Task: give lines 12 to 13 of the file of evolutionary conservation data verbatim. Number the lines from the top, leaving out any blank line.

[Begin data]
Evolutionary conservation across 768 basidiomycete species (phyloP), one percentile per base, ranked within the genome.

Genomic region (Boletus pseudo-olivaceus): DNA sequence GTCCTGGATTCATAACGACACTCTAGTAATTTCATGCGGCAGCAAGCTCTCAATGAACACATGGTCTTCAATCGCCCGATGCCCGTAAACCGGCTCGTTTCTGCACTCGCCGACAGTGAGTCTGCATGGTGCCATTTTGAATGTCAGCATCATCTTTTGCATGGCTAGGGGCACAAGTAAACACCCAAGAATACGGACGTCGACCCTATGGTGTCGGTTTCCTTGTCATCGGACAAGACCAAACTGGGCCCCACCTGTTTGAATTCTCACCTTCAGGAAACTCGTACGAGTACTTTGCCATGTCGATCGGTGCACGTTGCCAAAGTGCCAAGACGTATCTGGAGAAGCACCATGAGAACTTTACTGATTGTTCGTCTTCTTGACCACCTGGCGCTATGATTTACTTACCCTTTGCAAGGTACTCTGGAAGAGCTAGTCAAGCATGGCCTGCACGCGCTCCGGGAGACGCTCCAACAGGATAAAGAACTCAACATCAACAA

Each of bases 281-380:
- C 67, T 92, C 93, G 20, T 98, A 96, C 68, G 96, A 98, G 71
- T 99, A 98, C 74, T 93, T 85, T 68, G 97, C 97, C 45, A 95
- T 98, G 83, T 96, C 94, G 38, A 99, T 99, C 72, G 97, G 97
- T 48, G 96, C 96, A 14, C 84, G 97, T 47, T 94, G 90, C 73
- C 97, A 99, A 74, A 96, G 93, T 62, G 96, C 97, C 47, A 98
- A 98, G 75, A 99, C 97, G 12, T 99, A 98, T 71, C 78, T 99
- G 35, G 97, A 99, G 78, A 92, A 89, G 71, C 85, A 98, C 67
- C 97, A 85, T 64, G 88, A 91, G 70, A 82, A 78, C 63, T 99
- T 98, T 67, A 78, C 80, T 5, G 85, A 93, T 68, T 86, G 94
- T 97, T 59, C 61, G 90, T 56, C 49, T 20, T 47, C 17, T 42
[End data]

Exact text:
- T 98, T 67, A 78, C 80, T 5, G 85, A 93, T 68, T 86, G 94
- T 97, T 59, C 61, G 90, T 56, C 49, T 20, T 47, C 17, T 42